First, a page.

Straight to the roundtable now. So as our panelists take their seats, take a look at Robert Gibbs from Friday's press briefing, showing just a little bit of exasperation after a week of taking a lot of heat from both sides.
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ROBERT GIBBS, WHITE HOUSE PRESS SECRETARY: You started out on Monday wondering why we were being so opposite of George Bush in all of these questions. And on Friday, I'm answering questions about, why are we so much like George Bush on all of these questions?
I'll let you guys discern what inflection point -- what period of days that all changed.
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STEPHANOPOULOS: Well, we'll let the round table discern what period of day that all changed.
Let me bring them all in right now. I've got George Will as always, former State Department official Liz Cheney, Steve Schmidt, John McCain's former campaign manager, James Carville, Democratic strategist, also the author of "40 More Years, How the Democrats Will Rule the Next Generation". Making George Will laugh. And Katrina Vanden Heuvel of "The Nation" magazine.
George, let's begin with the decisions President Obama made this week. He decided not to allow the release of these photos of detainee abuse. He decided to reinstitute military commissions. You saw there a lot of human rights groups upset. Jim Webb apparently not all that upset as a Democrat. How significant are these shifts and are they the right moves?
GEORGE WILL, COLUMNIST: Well, they come after he essentially affirmed warrantless wiretapping and escalated in Afghanistan. So you can see why a certain faction of the Democratic Party is unhappy.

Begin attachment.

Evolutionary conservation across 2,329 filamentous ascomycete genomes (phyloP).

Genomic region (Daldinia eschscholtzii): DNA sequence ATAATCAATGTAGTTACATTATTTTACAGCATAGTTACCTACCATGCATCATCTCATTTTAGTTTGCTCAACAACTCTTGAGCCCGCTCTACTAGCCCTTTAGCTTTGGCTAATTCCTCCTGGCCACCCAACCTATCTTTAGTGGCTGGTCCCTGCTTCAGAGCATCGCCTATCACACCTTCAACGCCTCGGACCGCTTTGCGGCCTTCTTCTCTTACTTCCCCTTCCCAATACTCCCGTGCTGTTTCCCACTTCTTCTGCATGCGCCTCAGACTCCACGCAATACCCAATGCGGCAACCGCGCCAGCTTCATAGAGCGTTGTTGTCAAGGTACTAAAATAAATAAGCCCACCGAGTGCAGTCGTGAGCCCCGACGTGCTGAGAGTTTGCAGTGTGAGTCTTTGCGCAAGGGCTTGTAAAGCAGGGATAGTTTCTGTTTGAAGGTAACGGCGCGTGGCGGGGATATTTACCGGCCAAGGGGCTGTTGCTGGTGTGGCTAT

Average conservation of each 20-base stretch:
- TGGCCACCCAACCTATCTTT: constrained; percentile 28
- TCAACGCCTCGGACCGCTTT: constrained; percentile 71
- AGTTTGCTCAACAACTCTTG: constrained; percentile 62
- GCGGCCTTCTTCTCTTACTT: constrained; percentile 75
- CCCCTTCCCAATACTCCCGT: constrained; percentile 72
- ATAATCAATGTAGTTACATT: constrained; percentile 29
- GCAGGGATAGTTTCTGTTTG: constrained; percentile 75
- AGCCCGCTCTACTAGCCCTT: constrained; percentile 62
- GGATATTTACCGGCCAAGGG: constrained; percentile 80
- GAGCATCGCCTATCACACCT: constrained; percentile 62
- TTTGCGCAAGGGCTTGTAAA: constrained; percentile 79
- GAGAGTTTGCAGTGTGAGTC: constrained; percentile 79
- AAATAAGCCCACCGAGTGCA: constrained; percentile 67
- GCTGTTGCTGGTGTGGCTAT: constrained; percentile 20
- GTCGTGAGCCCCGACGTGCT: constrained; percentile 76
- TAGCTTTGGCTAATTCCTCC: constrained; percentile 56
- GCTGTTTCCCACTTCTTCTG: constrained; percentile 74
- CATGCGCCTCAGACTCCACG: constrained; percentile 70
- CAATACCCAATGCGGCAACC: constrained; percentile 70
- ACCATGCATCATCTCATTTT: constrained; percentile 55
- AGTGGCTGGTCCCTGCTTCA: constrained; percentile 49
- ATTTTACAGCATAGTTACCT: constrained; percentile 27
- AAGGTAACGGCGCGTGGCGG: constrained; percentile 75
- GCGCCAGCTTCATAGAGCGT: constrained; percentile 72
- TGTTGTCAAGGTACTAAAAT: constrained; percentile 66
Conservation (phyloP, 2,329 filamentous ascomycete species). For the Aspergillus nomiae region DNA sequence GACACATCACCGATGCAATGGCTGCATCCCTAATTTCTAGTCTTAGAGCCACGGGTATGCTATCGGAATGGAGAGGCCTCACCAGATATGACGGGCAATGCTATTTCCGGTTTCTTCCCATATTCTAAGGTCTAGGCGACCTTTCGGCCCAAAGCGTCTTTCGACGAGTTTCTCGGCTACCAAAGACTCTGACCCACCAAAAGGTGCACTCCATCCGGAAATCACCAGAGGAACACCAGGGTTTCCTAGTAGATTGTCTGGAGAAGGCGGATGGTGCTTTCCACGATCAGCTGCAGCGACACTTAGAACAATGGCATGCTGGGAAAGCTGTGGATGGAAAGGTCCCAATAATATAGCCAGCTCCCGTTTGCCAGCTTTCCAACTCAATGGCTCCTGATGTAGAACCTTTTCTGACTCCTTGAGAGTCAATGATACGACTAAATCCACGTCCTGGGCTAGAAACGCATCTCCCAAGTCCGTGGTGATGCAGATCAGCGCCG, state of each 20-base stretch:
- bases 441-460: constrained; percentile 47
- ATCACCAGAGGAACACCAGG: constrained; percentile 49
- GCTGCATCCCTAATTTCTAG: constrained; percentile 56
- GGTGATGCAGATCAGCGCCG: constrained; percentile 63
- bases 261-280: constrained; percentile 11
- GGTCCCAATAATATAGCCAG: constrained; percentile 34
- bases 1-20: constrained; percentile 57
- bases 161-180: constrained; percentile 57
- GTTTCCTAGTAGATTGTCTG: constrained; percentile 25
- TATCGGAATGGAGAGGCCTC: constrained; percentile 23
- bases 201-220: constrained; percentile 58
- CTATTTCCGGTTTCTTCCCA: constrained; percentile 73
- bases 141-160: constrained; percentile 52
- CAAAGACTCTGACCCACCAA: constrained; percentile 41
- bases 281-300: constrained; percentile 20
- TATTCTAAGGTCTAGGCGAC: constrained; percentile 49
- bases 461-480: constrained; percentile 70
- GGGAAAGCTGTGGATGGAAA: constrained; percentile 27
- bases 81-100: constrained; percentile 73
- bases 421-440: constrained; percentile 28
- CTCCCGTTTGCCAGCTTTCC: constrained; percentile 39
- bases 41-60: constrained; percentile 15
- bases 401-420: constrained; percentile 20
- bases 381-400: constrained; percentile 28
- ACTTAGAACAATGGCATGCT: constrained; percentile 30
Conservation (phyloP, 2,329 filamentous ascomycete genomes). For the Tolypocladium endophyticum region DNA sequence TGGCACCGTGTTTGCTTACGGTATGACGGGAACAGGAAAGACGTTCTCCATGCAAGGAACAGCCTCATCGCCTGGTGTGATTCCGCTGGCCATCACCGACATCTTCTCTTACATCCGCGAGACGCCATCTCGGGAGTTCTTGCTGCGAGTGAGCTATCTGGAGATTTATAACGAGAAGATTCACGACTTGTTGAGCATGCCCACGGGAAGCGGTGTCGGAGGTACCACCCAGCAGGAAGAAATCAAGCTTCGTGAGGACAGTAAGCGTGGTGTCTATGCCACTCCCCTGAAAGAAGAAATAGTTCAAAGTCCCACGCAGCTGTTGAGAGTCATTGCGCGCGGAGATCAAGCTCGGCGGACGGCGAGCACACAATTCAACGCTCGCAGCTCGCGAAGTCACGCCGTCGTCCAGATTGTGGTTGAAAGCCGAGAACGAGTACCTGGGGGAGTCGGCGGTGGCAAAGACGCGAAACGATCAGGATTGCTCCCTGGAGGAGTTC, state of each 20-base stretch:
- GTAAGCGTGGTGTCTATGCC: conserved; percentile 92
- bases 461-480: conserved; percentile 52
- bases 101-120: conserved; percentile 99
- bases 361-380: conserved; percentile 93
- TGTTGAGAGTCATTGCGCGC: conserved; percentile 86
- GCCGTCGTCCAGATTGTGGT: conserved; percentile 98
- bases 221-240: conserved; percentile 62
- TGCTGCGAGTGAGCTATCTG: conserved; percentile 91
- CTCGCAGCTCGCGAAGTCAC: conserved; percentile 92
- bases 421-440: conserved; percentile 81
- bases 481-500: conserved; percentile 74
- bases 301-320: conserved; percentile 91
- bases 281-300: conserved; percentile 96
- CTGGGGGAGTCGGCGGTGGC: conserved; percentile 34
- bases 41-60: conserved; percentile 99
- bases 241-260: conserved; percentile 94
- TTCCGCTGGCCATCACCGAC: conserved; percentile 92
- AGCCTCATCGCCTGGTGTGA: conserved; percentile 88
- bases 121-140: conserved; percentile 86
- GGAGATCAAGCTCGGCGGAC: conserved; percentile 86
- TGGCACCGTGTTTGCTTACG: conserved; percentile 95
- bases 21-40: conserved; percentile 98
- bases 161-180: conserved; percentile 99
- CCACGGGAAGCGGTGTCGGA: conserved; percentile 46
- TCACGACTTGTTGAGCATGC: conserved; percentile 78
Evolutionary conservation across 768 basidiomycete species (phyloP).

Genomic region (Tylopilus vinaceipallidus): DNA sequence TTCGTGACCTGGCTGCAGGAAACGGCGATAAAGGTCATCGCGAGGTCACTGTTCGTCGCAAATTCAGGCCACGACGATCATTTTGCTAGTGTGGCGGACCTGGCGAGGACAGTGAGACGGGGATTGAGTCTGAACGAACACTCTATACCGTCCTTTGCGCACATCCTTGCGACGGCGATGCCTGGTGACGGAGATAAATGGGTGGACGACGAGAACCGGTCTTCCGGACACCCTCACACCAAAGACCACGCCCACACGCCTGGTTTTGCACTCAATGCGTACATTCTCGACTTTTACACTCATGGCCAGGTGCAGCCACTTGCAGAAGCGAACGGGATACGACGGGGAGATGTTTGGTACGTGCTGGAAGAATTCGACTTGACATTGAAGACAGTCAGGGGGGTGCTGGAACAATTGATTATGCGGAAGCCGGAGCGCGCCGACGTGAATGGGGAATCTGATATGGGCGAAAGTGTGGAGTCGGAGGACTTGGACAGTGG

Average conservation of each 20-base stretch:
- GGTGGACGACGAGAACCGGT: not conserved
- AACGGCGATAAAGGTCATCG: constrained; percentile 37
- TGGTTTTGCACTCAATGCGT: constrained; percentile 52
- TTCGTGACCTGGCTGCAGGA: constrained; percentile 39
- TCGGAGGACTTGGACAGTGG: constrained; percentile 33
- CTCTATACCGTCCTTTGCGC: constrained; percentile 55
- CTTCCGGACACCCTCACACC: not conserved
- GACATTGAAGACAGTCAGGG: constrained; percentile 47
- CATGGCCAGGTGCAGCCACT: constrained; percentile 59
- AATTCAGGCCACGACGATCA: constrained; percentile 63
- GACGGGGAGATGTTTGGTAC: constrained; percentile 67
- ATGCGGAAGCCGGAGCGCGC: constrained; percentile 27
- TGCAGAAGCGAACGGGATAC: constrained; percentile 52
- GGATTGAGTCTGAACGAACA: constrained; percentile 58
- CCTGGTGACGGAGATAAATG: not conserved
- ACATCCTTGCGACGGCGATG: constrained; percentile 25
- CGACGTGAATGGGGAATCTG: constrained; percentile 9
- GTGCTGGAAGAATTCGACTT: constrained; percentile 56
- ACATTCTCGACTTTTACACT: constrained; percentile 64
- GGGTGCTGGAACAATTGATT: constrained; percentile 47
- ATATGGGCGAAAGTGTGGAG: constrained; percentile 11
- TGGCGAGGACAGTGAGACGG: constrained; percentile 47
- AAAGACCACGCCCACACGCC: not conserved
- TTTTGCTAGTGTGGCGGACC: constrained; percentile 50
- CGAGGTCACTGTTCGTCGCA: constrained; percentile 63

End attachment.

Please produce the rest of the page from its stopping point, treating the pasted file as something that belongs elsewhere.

On the other hand, he has changed his mind on the photographs, but he's changed his mind by keeping a promise. The promise he made during the campaign was I will always consult with my commanders. He consulted with the commanders who said among other things, the 10 days after the Abu Ghraib photos were released, there was a spike of violence in Iraq. They strongly urged him not to release these and he won't.
Now there is a court involved in this and the court has so far said that under the Freedom of Information Act, they have to be released. He can appeal that, he can lose, and he can then say I did my best and the photos come out.
STEPHANOPOULOS: That good enough?
KATRINA VANDEN HEUVEL, "THE NATION": Obama was elected in part to correct the illegal shameful policies of these last eight years. I'm interested in the military commission's decision. Because he sided ...
STEPHANOPOULOS: Do you support him on the photos?
VANDEN HEUVEL: I don't. And I think they will come out and I think Obama could've set a clean break by saying we will never allow these policies to happen again. They should be released to a commission. That's what I think he should have said if he wanted to elide the full disclosure. But on the military commissions, he sided with the military over his Justice Department, which weighed in and said that the federal courts have a long and good tradition of safeguarding the government's national legitimate interests as well as safeguarding intelligence information and the due process of suspects.